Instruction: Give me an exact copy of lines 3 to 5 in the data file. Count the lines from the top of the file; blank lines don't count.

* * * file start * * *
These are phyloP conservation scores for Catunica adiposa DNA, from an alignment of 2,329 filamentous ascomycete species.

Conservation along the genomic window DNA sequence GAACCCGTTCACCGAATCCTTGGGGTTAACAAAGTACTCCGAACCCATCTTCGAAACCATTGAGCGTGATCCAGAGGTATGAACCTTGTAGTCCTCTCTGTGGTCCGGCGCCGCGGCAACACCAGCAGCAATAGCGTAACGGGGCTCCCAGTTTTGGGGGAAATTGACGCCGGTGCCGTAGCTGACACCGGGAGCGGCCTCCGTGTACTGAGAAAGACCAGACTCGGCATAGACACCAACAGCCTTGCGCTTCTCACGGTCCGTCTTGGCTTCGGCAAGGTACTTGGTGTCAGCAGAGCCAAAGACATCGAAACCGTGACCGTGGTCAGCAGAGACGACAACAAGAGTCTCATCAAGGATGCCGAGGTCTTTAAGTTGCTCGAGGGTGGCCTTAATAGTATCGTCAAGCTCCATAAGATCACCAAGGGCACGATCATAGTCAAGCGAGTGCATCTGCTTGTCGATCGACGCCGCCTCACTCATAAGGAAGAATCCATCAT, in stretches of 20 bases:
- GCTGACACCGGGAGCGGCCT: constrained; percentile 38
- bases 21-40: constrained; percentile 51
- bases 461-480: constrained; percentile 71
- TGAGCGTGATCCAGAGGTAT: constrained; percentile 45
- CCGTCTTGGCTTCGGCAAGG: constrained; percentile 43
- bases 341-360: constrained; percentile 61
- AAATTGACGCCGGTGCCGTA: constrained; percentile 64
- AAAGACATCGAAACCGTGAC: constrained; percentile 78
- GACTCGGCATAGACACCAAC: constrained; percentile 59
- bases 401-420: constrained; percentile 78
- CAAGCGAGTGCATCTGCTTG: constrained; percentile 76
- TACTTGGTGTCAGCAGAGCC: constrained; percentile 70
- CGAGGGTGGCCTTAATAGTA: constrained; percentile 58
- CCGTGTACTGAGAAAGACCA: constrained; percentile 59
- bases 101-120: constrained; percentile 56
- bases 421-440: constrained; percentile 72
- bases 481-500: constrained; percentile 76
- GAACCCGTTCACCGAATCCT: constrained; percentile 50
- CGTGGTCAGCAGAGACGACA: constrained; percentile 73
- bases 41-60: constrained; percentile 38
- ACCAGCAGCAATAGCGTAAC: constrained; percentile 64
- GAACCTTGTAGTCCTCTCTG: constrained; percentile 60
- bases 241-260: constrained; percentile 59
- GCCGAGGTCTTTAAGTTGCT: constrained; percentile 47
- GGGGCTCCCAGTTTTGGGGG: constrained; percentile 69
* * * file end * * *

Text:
- GCTGACACCGGGAGCGGCCT: constrained; percentile 38
- bases 21-40: constrained; percentile 51
- bases 461-480: constrained; percentile 71